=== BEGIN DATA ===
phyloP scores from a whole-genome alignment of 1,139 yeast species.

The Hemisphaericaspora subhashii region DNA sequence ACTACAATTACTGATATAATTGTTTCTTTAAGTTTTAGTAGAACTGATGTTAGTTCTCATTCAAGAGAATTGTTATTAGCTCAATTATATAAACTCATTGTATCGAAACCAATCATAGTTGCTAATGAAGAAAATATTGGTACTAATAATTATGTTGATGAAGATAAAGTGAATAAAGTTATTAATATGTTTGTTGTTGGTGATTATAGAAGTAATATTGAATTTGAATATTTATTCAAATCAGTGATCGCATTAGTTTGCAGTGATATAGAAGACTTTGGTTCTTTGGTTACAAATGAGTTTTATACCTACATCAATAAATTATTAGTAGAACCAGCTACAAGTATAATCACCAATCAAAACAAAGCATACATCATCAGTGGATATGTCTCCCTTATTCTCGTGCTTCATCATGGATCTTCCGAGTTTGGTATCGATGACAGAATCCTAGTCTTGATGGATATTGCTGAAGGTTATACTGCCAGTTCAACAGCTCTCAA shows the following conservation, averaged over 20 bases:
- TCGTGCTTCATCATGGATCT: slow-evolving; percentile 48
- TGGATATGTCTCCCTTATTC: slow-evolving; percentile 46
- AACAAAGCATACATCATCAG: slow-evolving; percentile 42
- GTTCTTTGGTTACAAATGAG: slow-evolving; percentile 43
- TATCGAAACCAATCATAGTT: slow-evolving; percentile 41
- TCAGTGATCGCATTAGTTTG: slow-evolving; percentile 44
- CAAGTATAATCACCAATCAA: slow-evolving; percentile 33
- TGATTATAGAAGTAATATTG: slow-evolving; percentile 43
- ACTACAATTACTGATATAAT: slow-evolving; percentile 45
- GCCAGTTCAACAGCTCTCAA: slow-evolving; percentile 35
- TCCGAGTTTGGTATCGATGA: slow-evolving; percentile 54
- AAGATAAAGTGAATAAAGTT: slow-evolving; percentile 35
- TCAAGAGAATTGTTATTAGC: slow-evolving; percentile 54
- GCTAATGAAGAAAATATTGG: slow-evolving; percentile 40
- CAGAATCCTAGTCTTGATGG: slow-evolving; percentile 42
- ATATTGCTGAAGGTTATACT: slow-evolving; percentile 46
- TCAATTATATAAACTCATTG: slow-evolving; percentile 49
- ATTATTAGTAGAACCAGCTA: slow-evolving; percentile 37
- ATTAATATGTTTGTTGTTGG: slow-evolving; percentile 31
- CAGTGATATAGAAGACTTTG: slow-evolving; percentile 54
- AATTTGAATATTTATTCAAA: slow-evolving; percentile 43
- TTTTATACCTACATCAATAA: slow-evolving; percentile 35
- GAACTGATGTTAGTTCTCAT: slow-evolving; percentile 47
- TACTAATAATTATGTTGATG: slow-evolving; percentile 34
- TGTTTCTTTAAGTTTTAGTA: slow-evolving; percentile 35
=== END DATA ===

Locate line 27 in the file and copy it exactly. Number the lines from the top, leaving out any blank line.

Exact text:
- TGTTTCTTTAAGTTTTAGTA: slow-evolving; percentile 35